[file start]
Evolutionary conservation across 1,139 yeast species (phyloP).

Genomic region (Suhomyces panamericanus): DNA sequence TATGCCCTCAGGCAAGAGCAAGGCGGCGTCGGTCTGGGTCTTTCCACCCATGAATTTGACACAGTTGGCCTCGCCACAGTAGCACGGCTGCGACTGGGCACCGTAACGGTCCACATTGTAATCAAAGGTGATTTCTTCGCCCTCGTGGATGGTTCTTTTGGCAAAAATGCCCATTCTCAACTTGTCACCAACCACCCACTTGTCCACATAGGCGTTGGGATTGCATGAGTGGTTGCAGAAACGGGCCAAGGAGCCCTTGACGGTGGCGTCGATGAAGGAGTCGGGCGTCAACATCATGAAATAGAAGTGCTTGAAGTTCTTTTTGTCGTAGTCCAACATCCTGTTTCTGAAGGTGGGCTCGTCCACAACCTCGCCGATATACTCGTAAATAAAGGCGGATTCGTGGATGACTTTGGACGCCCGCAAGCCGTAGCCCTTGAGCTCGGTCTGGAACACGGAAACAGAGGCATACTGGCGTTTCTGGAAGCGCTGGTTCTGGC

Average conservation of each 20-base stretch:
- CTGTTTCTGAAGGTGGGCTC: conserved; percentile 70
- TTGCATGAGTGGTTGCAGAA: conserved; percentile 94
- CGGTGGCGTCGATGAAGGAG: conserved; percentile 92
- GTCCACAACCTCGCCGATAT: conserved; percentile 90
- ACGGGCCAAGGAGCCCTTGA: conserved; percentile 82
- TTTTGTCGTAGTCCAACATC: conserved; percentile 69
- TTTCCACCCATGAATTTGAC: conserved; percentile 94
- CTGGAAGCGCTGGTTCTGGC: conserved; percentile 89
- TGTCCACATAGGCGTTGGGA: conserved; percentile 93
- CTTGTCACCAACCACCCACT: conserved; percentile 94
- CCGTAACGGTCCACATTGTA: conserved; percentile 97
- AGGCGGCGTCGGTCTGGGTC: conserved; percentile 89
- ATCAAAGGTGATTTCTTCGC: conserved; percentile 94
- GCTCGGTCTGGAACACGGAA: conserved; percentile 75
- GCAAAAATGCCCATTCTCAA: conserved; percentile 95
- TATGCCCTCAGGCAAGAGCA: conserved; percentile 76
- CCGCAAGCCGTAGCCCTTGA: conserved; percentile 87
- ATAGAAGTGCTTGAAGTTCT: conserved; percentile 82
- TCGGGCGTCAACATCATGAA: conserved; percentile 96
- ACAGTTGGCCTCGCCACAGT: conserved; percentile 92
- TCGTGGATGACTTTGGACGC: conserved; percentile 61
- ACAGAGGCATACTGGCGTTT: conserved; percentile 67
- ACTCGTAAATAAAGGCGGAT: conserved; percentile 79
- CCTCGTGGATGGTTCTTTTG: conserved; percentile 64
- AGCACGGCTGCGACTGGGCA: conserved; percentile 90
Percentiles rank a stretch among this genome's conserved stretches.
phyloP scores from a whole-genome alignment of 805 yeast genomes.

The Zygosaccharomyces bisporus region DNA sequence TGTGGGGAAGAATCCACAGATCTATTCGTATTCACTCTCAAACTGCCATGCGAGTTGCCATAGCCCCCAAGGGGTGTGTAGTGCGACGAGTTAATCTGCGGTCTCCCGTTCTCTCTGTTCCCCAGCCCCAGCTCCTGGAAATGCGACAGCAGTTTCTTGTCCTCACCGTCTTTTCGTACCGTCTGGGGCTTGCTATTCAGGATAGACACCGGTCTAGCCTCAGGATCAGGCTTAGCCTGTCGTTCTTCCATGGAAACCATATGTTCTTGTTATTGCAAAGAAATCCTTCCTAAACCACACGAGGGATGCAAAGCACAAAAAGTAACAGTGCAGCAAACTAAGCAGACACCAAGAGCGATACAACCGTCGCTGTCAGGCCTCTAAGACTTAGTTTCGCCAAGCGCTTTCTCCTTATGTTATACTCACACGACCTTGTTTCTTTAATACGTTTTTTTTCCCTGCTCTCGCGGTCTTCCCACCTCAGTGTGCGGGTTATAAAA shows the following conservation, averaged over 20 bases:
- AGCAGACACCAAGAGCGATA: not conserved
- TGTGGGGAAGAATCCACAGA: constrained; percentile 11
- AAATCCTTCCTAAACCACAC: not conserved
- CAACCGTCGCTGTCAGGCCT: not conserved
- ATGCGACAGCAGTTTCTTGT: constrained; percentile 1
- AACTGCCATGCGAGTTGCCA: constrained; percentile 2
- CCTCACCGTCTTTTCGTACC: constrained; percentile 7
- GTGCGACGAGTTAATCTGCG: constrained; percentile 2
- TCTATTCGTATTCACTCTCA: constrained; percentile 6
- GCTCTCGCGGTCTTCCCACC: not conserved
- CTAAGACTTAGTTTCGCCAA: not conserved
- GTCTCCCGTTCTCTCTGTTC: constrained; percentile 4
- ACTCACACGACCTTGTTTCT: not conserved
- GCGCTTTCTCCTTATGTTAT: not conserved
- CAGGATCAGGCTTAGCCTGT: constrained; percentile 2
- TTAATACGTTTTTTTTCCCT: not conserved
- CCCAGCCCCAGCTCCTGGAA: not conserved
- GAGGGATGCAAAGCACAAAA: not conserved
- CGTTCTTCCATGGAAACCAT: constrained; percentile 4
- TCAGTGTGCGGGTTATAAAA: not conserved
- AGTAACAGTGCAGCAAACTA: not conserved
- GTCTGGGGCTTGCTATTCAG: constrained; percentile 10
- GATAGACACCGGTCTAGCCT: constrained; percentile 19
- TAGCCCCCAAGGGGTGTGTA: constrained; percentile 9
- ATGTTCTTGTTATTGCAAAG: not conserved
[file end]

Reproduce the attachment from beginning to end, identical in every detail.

Evolutionary conservation across 1,139 yeast species (phyloP).

Genomic region (Suhomyces panamericanus): DNA sequence TATGCCCTCAGGCAAGAGCAAGGCGGCGTCGGTCTGGGTCTTTCCACCCATGAATTTGACACAGTTGGCCTCGCCACAGTAGCACGGCTGCGACTGGGCACCGTAACGGTCCACATTGTAATCAAAGGTGATTTCTTCGCCCTCGTGGATGGTTCTTTTGGCAAAAATGCCCATTCTCAACTTGTCACCAACCACCCACTTGTCCACATAGGCGTTGGGATTGCATGAGTGGTTGCAGAAACGGGCCAAGGAGCCCTTGACGGTGGCGTCGATGAAGGAGTCGGGCGTCAACATCATGAAATAGAAGTGCTTGAAGTTCTTTTTGTCGTAGTCCAACATCCTGTTTCTGAAGGTGGGCTCGTCCACAACCTCGCCGATATACTCGTAAATAAAGGCGGATTCGTGGATGACTTTGGACGCCCGCAAGCCGTAGCCCTTGAGCTCGGTCTGGAACACGGAAACAGAGGCATACTGGCGTTTCTGGAAGCGCTGGTTCTGGC

Average conservation of each 20-base stretch:
- CTGTTTCTGAAGGTGGGCTC: conserved; percentile 70
- TTGCATGAGTGGTTGCAGAA: conserved; percentile 94
- CGGTGGCGTCGATGAAGGAG: conserved; percentile 92
- GTCCACAACCTCGCCGATAT: conserved; percentile 90
- ACGGGCCAAGGAGCCCTTGA: conserved; percentile 82
- TTTTGTCGTAGTCCAACATC: conserved; percentile 69
- TTTCCACCCATGAATTTGAC: conserved; percentile 94
- CTGGAAGCGCTGGTTCTGGC: conserved; percentile 89
- TGTCCACATAGGCGTTGGGA: conserved; percentile 93
- CTTGTCACCAACCACCCACT: conserved; percentile 94
- CCGTAACGGTCCACATTGTA: conserved; percentile 97
- AGGCGGCGTCGGTCTGGGTC: conserved; percentile 89
- ATCAAAGGTGATTTCTTCGC: conserved; percentile 94
- GCTCGGTCTGGAACACGGAA: conserved; percentile 75
- GCAAAAATGCCCATTCTCAA: conserved; percentile 95
- TATGCCCTCAGGCAAGAGCA: conserved; percentile 76
- CCGCAAGCCGTAGCCCTTGA: conserved; percentile 87
- ATAGAAGTGCTTGAAGTTCT: conserved; percentile 82
- TCGGGCGTCAACATCATGAA: conserved; percentile 96
- ACAGTTGGCCTCGCCACAGT: conserved; percentile 92
- TCGTGGATGACTTTGGACGC: conserved; percentile 61
- ACAGAGGCATACTGGCGTTT: conserved; percentile 67
- ACTCGTAAATAAAGGCGGAT: conserved; percentile 79
- CCTCGTGGATGGTTCTTTTG: conserved; percentile 64
- AGCACGGCTGCGACTGGGCA: conserved; percentile 90
Percentiles rank a stretch among this genome's conserved stretches.
phyloP scores from a whole-genome alignment of 805 yeast genomes.

The Zygosaccharomyces bisporus region DNA sequence TGTGGGGAAGAATCCACAGATCTATTCGTATTCACTCTCAAACTGCCATGCGAGTTGCCATAGCCCCCAAGGGGTGTGTAGTGCGACGAGTTAATCTGCGGTCTCCCGTTCTCTCTGTTCCCCAGCCCCAGCTCCTGGAAATGCGACAGCAGTTTCTTGTCCTCACCGTCTTTTCGTACCGTCTGGGGCTTGCTATTCAGGATAGACACCGGTCTAGCCTCAGGATCAGGCTTAGCCTGTCGTTCTTCCATGGAAACCATATGTTCTTGTTATTGCAAAGAAATCCTTCCTAAACCACACGAGGGATGCAAAGCACAAAAAGTAACAGTGCAGCAAACTAAGCAGACACCAAGAGCGATACAACCGTCGCTGTCAGGCCTCTAAGACTTAGTTTCGCCAAGCGCTTTCTCCTTATGTTATACTCACACGACCTTGTTTCTTTAATACGTTTTTTTTCCCTGCTCTCGCGGTCTTCCCACCTCAGTGTGCGGGTTATAAAA shows the following conservation, averaged over 20 bases:
- AGCAGACACCAAGAGCGATA: not conserved
- TGTGGGGAAGAATCCACAGA: constrained; percentile 11
- AAATCCTTCCTAAACCACAC: not conserved
- CAACCGTCGCTGTCAGGCCT: not conserved
- ATGCGACAGCAGTTTCTTGT: constrained; percentile 1
- AACTGCCATGCGAGTTGCCA: constrained; percentile 2
- CCTCACCGTCTTTTCGTACC: constrained; percentile 7
- GTGCGACGAGTTAATCTGCG: constrained; percentile 2
- TCTATTCGTATTCACTCTCA: constrained; percentile 6
- GCTCTCGCGGTCTTCCCACC: not conserved
- CTAAGACTTAGTTTCGCCAA: not conserved
- GTCTCCCGTTCTCTCTGTTC: constrained; percentile 4
- ACTCACACGACCTTGTTTCT: not conserved
- GCGCTTTCTCCTTATGTTAT: not conserved
- CAGGATCAGGCTTAGCCTGT: constrained; percentile 2
- TTAATACGTTTTTTTTCCCT: not conserved
- CCCAGCCCCAGCTCCTGGAA: not conserved
- GAGGGATGCAAAGCACAAAA: not conserved
- CGTTCTTCCATGGAAACCAT: constrained; percentile 4
- TCAGTGTGCGGGTTATAAAA: not conserved
- AGTAACAGTGCAGCAAACTA: not conserved
- GTCTGGGGCTTGCTATTCAG: constrained; percentile 10
- GATAGACACCGGTCTAGCCT: constrained; percentile 19
- TAGCCCCCAAGGGGTGTGTA: constrained; percentile 9
- ATGTTCTTGTTATTGCAAAG: not conserved